Zheng Bijian, the Marxist theorist credited with originating the concept of “China’s Peaceful Rise,” is also cited in PRC media for his key role in conceptualizing China’s Cyber Great Power strategy.
According to Zheng’s April 4, 2013 proposal to the Central Committee, titled “Face the Challenge With Comprehensive Planning; Strive to Build a World Class Cyber Great Power in Ten Years” (直面挑战 统筹经略 力争十年建成世界一流网络强国), Zheng argued to central authorities that China should seek to build itself into a world class Cyber Great Power within 10 years. Zheng’s timeline and recommendation were based on his assessment that U.S. policy to contain China had expanded from physical space to cyberspace, and China needed to formulate a strategy to respond. Specifically, he called for a strategy designed to reverse China’s passivity in cyberspace within three years and to effectively compete with the U.S. in cyberspace within 10 years.
As Dr. Yang Jian, vice president of the Shanghai Institutes for International Studies, would later explain, the watershed competition that China faced is not over technology per se but instead over the future of the global digital ecosystem and the hegemonic politics that dominate it. In Zheng Bijian’s view, Beijing had a 10-year window to achieve cyber great power status to avoid cyber containment by the United States. In short, “cyber warfare is no longer a matter of whether China wants to fight, but instead how long before it will be forced to act.”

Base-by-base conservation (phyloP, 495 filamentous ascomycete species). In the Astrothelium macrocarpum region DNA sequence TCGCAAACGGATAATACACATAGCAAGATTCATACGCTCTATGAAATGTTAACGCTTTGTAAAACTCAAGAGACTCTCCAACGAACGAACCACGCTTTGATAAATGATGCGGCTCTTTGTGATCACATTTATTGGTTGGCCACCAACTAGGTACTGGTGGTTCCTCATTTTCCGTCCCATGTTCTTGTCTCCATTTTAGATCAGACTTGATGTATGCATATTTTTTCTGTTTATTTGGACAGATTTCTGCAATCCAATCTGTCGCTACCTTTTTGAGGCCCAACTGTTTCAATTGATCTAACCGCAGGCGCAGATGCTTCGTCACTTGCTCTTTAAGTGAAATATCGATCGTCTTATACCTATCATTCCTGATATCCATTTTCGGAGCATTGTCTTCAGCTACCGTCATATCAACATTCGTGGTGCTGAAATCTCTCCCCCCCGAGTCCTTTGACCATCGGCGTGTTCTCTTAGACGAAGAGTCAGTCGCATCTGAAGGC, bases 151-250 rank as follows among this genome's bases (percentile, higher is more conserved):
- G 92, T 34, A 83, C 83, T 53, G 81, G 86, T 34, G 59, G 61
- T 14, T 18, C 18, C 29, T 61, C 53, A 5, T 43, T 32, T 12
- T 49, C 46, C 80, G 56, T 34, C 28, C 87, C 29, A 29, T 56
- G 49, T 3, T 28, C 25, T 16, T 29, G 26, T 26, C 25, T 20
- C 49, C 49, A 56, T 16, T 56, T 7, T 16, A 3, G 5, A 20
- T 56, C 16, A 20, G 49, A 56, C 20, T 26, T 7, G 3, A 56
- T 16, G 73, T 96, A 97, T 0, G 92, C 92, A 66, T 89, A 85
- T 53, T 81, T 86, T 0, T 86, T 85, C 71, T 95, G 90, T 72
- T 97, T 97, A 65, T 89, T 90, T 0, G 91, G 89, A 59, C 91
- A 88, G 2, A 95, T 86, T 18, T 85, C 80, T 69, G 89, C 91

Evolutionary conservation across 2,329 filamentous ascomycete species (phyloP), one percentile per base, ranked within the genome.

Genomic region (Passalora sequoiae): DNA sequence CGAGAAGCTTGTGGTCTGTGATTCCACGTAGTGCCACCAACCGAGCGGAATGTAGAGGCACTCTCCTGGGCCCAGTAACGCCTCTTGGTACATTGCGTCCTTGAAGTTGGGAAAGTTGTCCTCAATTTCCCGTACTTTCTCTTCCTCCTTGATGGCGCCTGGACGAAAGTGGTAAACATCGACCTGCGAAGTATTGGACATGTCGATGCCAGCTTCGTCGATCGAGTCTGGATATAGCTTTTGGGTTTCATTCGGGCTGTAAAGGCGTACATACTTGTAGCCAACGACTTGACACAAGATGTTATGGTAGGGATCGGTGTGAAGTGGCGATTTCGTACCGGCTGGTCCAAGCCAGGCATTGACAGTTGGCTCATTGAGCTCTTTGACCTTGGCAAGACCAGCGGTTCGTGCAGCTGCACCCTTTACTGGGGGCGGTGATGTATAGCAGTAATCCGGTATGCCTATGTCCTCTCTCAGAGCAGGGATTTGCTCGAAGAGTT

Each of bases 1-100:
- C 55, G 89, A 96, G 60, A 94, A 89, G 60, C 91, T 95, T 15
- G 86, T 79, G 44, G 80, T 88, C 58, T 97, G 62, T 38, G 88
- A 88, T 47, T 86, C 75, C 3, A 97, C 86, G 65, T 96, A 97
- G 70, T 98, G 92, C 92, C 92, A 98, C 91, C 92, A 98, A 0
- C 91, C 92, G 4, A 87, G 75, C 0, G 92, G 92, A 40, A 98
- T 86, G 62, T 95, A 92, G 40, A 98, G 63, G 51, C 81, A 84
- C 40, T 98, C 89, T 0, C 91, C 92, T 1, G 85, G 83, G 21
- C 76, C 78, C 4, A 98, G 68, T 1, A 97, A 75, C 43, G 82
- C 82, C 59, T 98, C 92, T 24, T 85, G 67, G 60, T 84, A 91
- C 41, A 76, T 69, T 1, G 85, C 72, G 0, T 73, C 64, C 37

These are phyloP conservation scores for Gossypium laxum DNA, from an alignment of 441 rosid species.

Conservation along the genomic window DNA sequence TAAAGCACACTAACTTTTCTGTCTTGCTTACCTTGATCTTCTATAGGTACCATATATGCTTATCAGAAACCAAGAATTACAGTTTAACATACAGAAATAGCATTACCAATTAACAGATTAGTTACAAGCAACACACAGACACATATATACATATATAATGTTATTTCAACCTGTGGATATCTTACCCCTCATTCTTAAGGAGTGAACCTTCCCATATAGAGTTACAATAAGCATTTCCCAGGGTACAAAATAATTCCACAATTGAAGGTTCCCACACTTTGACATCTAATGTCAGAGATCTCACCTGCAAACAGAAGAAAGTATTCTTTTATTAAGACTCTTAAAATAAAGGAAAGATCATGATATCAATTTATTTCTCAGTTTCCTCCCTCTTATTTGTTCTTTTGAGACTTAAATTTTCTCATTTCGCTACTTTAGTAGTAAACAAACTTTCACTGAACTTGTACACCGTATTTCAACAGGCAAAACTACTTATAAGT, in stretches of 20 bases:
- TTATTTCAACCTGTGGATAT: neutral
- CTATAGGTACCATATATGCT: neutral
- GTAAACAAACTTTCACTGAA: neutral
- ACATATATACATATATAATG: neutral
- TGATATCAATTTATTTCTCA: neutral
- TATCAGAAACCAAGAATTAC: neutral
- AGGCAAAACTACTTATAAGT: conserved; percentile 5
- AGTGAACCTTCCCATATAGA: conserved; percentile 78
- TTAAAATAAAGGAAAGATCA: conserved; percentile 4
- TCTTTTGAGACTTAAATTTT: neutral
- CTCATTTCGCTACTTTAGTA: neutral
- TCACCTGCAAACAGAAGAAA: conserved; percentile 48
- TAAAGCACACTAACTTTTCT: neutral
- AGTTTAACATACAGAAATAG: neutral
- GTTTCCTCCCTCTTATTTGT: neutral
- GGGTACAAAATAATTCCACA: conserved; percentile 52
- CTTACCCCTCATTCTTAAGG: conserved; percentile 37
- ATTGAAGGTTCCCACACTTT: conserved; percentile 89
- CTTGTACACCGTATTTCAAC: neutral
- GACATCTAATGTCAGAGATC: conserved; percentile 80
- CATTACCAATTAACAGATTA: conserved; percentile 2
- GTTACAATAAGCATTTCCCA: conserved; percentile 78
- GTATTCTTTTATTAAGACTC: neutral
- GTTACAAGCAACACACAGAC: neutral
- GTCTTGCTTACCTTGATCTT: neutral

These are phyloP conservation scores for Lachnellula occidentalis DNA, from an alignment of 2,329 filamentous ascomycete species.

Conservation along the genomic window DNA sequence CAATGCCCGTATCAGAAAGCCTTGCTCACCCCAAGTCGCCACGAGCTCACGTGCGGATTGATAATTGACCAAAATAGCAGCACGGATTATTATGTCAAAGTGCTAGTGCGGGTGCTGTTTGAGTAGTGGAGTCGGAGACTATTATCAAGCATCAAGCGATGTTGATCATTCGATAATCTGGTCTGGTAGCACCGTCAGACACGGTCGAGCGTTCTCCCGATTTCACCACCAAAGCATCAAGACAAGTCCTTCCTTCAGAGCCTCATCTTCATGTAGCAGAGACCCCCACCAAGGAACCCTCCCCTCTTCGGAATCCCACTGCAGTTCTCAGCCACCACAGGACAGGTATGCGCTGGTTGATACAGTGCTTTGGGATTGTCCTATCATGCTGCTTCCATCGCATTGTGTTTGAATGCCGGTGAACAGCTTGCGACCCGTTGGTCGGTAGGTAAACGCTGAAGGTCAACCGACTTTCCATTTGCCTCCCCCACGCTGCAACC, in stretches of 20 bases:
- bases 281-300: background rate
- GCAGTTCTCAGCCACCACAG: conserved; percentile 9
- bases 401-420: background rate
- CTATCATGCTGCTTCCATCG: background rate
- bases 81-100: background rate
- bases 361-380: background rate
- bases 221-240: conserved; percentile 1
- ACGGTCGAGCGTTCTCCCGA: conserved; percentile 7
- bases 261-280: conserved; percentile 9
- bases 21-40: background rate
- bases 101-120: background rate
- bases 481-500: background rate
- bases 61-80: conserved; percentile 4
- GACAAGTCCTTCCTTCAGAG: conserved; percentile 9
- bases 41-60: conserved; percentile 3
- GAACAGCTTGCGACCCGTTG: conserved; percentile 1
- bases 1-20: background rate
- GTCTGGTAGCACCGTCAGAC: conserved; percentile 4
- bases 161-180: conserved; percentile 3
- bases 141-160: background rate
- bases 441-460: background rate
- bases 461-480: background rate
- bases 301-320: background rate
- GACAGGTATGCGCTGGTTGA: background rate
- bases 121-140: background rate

Interestingly, there is some evidence that Zheng Bijian’s 10-year timeline still stands. Party discourse on the status of China’s transition from a Cyber (Major) Power to a Cyber Great Power has appeared more regularly over the past year, just as Zheng’s 2023 deadline has arrived.
Find Zheng Bijian’s proposal to the Central Committee here. For the full story, see David Dorman and John Hemmings, “Digital China: The Strategy and Its Geopolitical Implications,” Issues and Insights, February 21, 2023.